Subtitling Web Video
Screen has developed innovative solutions to the production and display of quality subtitles for OTT & Web content.
Most standard web-video players use a simple timed-text file for OTT subtitling (e.g. SRT for YouTube, DFXP for Flash and QuickTime and SMIL for Windows Media Player), all of which are easily created in WinCAPS and/or MediaMate. However these solutions rely on this timed-text file being interpreted by the video player and the appearance of the subtitles can therefore differ between players and between devices – with positioning being particularly inconsistent. (Early implementations did not even overlay the subtitles within the video picture area, instead positioning text within a black box beneath the main video.) This means that the subtitle-author cannot be sure as to how the subtitles will appear in font, style or position. Therefore for accurate and consistent presentation these uncertainties need to be overcome.
Screen’s new subtitle overlay layer solution for web video involves not only the engine to create the subtitles but also a means to display them in the player. It’s an image based approach to ensure consistent presentation of the subtitles on all players while also improving the visual quality of the subtitles on low-bandwidth connections as the subtitles are not subject to the same compression as the underlying video picture.
Open-source Java plug-ins for each media player allow clients to implement this form of subtitling into their website systems with ease. The plug-in displays the PNG subtitle sequence as an overlay to the main video in synchronisation with the video playback. The subtitles can be turned on/off at the viewer’s control and will even allow the user to select from multiple languages where available.
Click here to view a demonstration of these subtitles.
Streaming from a server – MediaMate
Screen has developed a method for served web video playback that ensures that subtitles are always displayed in the style intended regardless of the player – while allowing the viewer to select from several language streams (and off) without the need to re-encode the video or host multiple copies.
Screen’s MediaMate file-based open subtitle encoder converts a standard subtitle file (per language) into timing data and images for the target resolution(s) applying an EDL if necessary to adjust for web-specific edits or commercial breaks. The resultant PNG and XML files are hosted on a web-server ready for use; for extra flexibility this web-server need not be the same as that hosting the video.
- producer has full creative control over style and position
- text is clear (not affected by the video compression)
- allows viewer to select language or turn captions off
- uses standard subtitle file formats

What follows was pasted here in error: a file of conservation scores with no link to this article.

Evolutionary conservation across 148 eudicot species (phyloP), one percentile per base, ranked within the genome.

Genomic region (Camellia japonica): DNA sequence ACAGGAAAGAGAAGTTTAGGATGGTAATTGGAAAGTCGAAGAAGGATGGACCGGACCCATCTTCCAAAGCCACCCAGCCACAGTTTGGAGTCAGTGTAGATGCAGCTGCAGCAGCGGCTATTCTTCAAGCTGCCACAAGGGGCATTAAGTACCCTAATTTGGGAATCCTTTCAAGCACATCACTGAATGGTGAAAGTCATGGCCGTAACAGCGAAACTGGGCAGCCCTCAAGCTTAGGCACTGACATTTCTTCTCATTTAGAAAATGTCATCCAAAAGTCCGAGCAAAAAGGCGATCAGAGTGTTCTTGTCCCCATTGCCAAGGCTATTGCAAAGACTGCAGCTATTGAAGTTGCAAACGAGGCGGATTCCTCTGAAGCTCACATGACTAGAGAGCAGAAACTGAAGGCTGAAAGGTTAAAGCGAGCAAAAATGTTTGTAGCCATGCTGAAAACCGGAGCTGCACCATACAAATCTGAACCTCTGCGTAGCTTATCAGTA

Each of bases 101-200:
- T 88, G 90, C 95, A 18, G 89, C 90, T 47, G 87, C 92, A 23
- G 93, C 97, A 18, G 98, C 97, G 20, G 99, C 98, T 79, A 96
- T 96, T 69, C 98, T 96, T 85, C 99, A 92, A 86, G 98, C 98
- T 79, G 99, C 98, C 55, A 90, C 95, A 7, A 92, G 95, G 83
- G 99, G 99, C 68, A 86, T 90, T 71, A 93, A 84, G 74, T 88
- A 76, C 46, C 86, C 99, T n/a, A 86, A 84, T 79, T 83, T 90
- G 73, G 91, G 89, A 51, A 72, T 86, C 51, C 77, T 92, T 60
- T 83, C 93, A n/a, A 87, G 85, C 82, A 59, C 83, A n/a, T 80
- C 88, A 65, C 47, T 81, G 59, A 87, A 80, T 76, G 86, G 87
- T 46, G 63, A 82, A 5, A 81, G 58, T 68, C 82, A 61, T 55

- can automatically adjust broadcast version for the web via EDL
Screen’s Polistream system can also produce the same PNG and XML output as part of a live transmission – for use when the completed programme is later made available over the web (for playback from the host server). To display subtitles as part of a live web stream read on …
Live streaming – Polistream
Subtitles for live web streams are not easily supported by web-video players and the variable latencies in web delivery make synchronisation very difficult. If subtitles for live streams are required then hitherto they have been burnt-in as open subtitles prior to encoding as a web-stream. However Screen has now developed its own synchronisation method to enable accurately timed subtitles to be delivered on live web-video feeds – as closed subtitles in one or more languages, without the need to encode multiple streams.
Screen’s innovative solution (a TVB Europe Best in Show award winner at IBC 2014), uses Polistream to add a time-stamp to the video as it’s encoded – then using code added to the player to analyse the timing data and display the correct subtitle (using the same image-based approach described above – except that the images are also created by Polistream). This technique has initially been successfully demonstrated using an Elemental HLS encoder with output to PC, Android and iOS – integration with encoders from other manufacturers is also under consideration.
A broadcaster’s Polistream system can now be easily upgraded to add an interface to their streaming video encoder so that real-time subtitling on any live broadcast is also conveyed on the simulcast web output. The same method can also be used with “live TV on the web” to deliver multi-language subtitles for pre-recorded programmes.
This approach ensures reliable subtitles that are always in sync with the video regardless of the video player or platform – even when live video rewind or pause/resume is used.
The following links show implementations of this new subtitle overlay layer solution for various Internet media players. The players used are all simple versions, created on top of the generic publicly available sample players with the subtitling functionality foremost in mind rather than the aesthetics of the control bar. We recommend viewing in Chrome or Firefox rather than Internet Explorer and of course some of these players will not work on mobile devices.
Download the full Screen White Paper on OTT Subtitling.
- 3D Depth Mapping
- Automatic Subtitle Timing
- Automation Suppliers
- File Based
- Monitoring & Logging
- Speech Recognition for Subtitling
- Spoken Subtitles and Audio Description
- Subtitle Pass Through and Transcoding
- Subtitle Preparation Software
- Subtitle Transmission Systems
- Subtitling for 3D
- Subtitling Web Video
- Subtitling with File Based Workflows